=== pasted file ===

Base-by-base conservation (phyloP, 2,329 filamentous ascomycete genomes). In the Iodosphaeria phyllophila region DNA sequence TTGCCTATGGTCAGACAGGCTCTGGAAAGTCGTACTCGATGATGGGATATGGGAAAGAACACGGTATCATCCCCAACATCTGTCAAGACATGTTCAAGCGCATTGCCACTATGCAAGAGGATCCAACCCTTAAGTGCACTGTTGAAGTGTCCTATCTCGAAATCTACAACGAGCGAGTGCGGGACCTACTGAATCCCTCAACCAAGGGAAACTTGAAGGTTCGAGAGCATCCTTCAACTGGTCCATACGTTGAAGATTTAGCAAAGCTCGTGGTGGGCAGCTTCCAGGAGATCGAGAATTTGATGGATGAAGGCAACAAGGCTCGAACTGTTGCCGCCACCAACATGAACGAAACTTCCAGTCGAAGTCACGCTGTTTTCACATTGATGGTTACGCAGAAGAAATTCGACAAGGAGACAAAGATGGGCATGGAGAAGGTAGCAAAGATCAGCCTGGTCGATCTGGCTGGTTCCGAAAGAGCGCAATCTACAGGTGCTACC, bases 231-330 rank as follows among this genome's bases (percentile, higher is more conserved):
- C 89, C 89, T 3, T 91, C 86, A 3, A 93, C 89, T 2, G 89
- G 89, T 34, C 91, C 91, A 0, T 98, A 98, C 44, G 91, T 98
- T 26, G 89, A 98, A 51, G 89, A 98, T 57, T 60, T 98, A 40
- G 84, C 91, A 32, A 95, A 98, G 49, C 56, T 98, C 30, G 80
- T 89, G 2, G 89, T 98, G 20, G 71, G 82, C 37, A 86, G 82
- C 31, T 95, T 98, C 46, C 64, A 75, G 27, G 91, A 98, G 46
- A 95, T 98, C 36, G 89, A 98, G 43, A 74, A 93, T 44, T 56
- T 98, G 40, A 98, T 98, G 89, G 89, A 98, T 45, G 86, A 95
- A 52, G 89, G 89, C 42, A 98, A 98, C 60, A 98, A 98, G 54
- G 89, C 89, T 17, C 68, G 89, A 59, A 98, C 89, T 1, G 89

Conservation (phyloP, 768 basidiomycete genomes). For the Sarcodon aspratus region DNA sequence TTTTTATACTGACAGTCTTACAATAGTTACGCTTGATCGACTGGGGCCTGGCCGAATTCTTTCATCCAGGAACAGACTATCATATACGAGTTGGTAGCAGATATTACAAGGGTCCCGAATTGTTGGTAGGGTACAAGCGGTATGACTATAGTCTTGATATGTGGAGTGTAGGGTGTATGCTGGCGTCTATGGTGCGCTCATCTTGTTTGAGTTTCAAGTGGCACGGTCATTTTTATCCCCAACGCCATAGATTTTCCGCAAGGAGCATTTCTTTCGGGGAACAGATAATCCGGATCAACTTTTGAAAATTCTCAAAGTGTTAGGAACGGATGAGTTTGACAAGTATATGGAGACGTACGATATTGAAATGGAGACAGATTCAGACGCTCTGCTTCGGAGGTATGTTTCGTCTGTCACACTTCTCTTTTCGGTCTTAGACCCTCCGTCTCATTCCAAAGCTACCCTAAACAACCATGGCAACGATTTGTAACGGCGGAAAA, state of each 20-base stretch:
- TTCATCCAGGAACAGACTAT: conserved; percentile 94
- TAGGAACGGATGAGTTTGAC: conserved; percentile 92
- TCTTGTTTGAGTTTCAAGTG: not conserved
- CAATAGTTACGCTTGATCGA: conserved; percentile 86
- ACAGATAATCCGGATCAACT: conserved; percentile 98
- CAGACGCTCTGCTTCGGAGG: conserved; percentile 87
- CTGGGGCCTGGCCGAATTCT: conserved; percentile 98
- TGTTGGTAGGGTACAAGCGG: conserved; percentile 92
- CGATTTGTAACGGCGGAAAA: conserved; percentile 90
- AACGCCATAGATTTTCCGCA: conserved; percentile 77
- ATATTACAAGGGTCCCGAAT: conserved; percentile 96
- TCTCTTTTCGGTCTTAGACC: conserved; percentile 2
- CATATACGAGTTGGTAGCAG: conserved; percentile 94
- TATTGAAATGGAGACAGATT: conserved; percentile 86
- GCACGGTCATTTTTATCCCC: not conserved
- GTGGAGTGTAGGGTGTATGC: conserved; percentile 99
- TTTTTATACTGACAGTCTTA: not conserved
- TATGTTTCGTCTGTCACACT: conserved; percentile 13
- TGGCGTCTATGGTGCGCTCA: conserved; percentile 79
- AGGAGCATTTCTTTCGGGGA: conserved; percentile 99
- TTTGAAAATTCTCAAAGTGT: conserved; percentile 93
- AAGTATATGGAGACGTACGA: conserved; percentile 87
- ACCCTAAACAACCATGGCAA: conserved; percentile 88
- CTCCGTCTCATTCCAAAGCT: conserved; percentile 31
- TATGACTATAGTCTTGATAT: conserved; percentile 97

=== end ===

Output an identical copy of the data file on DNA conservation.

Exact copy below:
Base-by-base conservation (phyloP, 2,329 filamentous ascomycete genomes). In the Iodosphaeria phyllophila region DNA sequence TTGCCTATGGTCAGACAGGCTCTGGAAAGTCGTACTCGATGATGGGATATGGGAAAGAACACGGTATCATCCCCAACATCTGTCAAGACATGTTCAAGCGCATTGCCACTATGCAAGAGGATCCAACCCTTAAGTGCACTGTTGAAGTGTCCTATCTCGAAATCTACAACGAGCGAGTGCGGGACCTACTGAATCCCTCAACCAAGGGAAACTTGAAGGTTCGAGAGCATCCTTCAACTGGTCCATACGTTGAAGATTTAGCAAAGCTCGTGGTGGGCAGCTTCCAGGAGATCGAGAATTTGATGGATGAAGGCAACAAGGCTCGAACTGTTGCCGCCACCAACATGAACGAAACTTCCAGTCGAAGTCACGCTGTTTTCACATTGATGGTTACGCAGAAGAAATTCGACAAGGAGACAAAGATGGGCATGGAGAAGGTAGCAAAGATCAGCCTGGTCGATCTGGCTGGTTCCGAAAGAGCGCAATCTACAGGTGCTACC, bases 231-330 rank as follows among this genome's bases (percentile, higher is more conserved):
- C 89, C 89, T 3, T 91, C 86, A 3, A 93, C 89, T 2, G 89
- G 89, T 34, C 91, C 91, A 0, T 98, A 98, C 44, G 91, T 98
- T 26, G 89, A 98, A 51, G 89, A 98, T 57, T 60, T 98, A 40
- G 84, C 91, A 32, A 95, A 98, G 49, C 56, T 98, C 30, G 80
- T 89, G 2, G 89, T 98, G 20, G 71, G 82, C 37, A 86, G 82
- C 31, T 95, T 98, C 46, C 64, A 75, G 27, G 91, A 98, G 46
- A 95, T 98, C 36, G 89, A 98, G 43, A 74, A 93, T 44, T 56
- T 98, G 40, A 98, T 98, G 89, G 89, A 98, T 45, G 86, A 95
- A 52, G 89, G 89, C 42, A 98, A 98, C 60, A 98, A 98, G 54
- G 89, C 89, T 17, C 68, G 89, A 59, A 98, C 89, T 1, G 89

Conservation (phyloP, 768 basidiomycete genomes). For the Sarcodon aspratus region DNA sequence TTTTTATACTGACAGTCTTACAATAGTTACGCTTGATCGACTGGGGCCTGGCCGAATTCTTTCATCCAGGAACAGACTATCATATACGAGTTGGTAGCAGATATTACAAGGGTCCCGAATTGTTGGTAGGGTACAAGCGGTATGACTATAGTCTTGATATGTGGAGTGTAGGGTGTATGCTGGCGTCTATGGTGCGCTCATCTTGTTTGAGTTTCAAGTGGCACGGTCATTTTTATCCCCAACGCCATAGATTTTCCGCAAGGAGCATTTCTTTCGGGGAACAGATAATCCGGATCAACTTTTGAAAATTCTCAAAGTGTTAGGAACGGATGAGTTTGACAAGTATATGGAGACGTACGATATTGAAATGGAGACAGATTCAGACGCTCTGCTTCGGAGGTATGTTTCGTCTGTCACACTTCTCTTTTCGGTCTTAGACCCTCCGTCTCATTCCAAAGCTACCCTAAACAACCATGGCAACGATTTGTAACGGCGGAAAA, state of each 20-base stretch:
- TTCATCCAGGAACAGACTAT: conserved; percentile 94
- TAGGAACGGATGAGTTTGAC: conserved; percentile 92
- TCTTGTTTGAGTTTCAAGTG: not conserved
- CAATAGTTACGCTTGATCGA: conserved; percentile 86
- ACAGATAATCCGGATCAACT: conserved; percentile 98
- CAGACGCTCTGCTTCGGAGG: conserved; percentile 87
- CTGGGGCCTGGCCGAATTCT: conserved; percentile 98
- TGTTGGTAGGGTACAAGCGG: conserved; percentile 92
- CGATTTGTAACGGCGGAAAA: conserved; percentile 90
- AACGCCATAGATTTTCCGCA: conserved; percentile 77
- ATATTACAAGGGTCCCGAAT: conserved; percentile 96
- TCTCTTTTCGGTCTTAGACC: conserved; percentile 2
- CATATACGAGTTGGTAGCAG: conserved; percentile 94
- TATTGAAATGGAGACAGATT: conserved; percentile 86
- GCACGGTCATTTTTATCCCC: not conserved
- GTGGAGTGTAGGGTGTATGC: conserved; percentile 99
- TTTTTATACTGACAGTCTTA: not conserved
- TATGTTTCGTCTGTCACACT: conserved; percentile 13
- TGGCGTCTATGGTGCGCTCA: conserved; percentile 79
- AGGAGCATTTCTTTCGGGGA: conserved; percentile 99
- TTTGAAAATTCTCAAAGTGT: conserved; percentile 93
- AAGTATATGGAGACGTACGA: conserved; percentile 87
- ACCCTAAACAACCATGGCAA: conserved; percentile 88
- CTCCGTCTCATTCCAAAGCT: conserved; percentile 31
- TATGACTATAGTCTTGATAT: conserved; percentile 97